“This is the only building in the state that is totally dedicated to active-learning pedagogy,” said Sudkamp.
The classrooms have card scanners so that attendance is automatically taken when students “swipe in.” And the building, which can accommodate up to 2,000 students at a time, has 84 wireless hotspots, designed to support each student with a laptop, tablet and smartphone.
The building’s walls and floors are bristling with electrical outlets so students can recharge their electronic devices. The water fountains feature water bottle-filling stations, and extra space was built into the restrooms for wheelchair turns.
The floors are polished concrete. Walls are clad in porcelain ceramic tile. A majority of the materials came from within a 500-mile radius, and about 75 percent of the construction waste was diverted from landfills to recycling and efficient construction methods.
The building’s top floor offers a sweeping view of central campus. Down below, a tunnel connects the building to University Hall. There is a vending area next to an inviting outdoor courtyard with tables and umbrellas.
“The courtyard is one of those places that is outside but still feels like a room,” said Tim Littell, assistant dean for programming at University College. “To me, it’s another one of those informal spaces that students, faculty and staff can gather.”
The Math Learning Center helps prepare students for required math courses with tutoring and online learning resources. An estimated 1,500 students will use the center’s Math Studio this fall, many of them taking classes and tests.
At the Writing Center, staffers help students who are working on papers organize their thoughts and provide writing tips. The center features computers and tables with yellow, acrylic-type surfaces that can be written on.
More than 350 students are hired each term to tutor students or help them with writing and math.
“They are very good at what they do,” Littell said. “They get the students excited and over the hump.”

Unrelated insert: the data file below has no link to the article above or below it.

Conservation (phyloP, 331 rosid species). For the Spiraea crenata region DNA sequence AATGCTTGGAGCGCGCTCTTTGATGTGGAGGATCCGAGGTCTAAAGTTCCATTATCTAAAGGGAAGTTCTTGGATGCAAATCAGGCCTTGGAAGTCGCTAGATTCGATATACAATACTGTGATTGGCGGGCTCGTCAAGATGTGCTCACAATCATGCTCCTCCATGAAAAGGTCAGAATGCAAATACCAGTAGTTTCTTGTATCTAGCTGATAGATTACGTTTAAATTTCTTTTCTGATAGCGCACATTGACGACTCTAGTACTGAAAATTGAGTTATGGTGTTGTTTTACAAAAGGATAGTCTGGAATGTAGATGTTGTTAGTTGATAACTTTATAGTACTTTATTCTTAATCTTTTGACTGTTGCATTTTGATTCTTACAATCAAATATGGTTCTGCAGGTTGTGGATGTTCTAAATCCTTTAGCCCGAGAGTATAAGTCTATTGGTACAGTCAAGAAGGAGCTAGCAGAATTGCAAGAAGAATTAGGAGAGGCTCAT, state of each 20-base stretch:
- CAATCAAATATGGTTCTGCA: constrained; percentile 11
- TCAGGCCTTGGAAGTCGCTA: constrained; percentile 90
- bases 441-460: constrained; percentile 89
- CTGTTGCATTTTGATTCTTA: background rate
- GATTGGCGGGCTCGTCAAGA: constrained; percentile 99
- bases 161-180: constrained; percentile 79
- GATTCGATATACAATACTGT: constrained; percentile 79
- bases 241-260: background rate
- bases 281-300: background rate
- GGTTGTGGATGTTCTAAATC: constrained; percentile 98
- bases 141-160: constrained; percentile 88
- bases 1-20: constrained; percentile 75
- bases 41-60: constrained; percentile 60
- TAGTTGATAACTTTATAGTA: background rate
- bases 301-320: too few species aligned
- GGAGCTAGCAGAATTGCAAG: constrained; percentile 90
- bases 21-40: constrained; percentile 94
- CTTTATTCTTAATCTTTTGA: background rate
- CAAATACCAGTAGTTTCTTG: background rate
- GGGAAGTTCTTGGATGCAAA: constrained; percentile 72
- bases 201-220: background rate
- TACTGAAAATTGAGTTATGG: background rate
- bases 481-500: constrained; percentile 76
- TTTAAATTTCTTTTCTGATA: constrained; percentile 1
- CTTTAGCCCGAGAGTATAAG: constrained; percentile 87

The building is open to all students. For example, the Writing Center serves everyone from freshmen working on class papers to graduate students working on Ph.D. dissertations.
Said Littell, “Some of them come into the Math Learning Center and say, ‘I don’t know if I need any help right now, but I’m comfortable with doing homework right here. So I’m just going to sit here and do my homework. If I need something, I’ll raise my hand.’”
Vinyl wraps bring the walls to life with abstract kaleidoscopic images created from photos of campus buildings such as the Joshi Center, the Student Union and Dunbar Library.
“The idea was to make an interactive type of thing that you don’t immediately recognize and have to figure out,” said Stephen Rumbaugh, Wright State graphic design strategist. “The other point of it was to bring campus indoors.”
Students seem to like being in the building, which is a stone’s throw from the Student Union, the social hub of the campus.
On one day, students Chelsea Judd and Emily Martin were sitting in chairs in a hallway study space tucked into one corner of the building. On the table they shared, soft-drink cups and sandwich wrappers snuggled up to their laptops.
“I like it,” said Judd, a social work major from Dayton. “It’s very fresh, clean and all brand new. I feel like it creates a good environment. It’s very inviting. I would choose this over other buildings to study.”
“I like the different study areas,” added Martin, a nursing major from Dayton. “They seem open. And I like being able to see outside.”
Sudkamp hopes the Student Success Center and campus-wide initiatives to assist students making the transition to college will help boost second-year retention by as much as 10 percent within a few years.
Littell said the center is a hub for student success that creates an exciting culture of learning.
“I like the idea that students will be in a building in which they are pursuing an education that will serve them for a lifetime, that will sustain them in the same way this building was built to sustain the environment,” he said.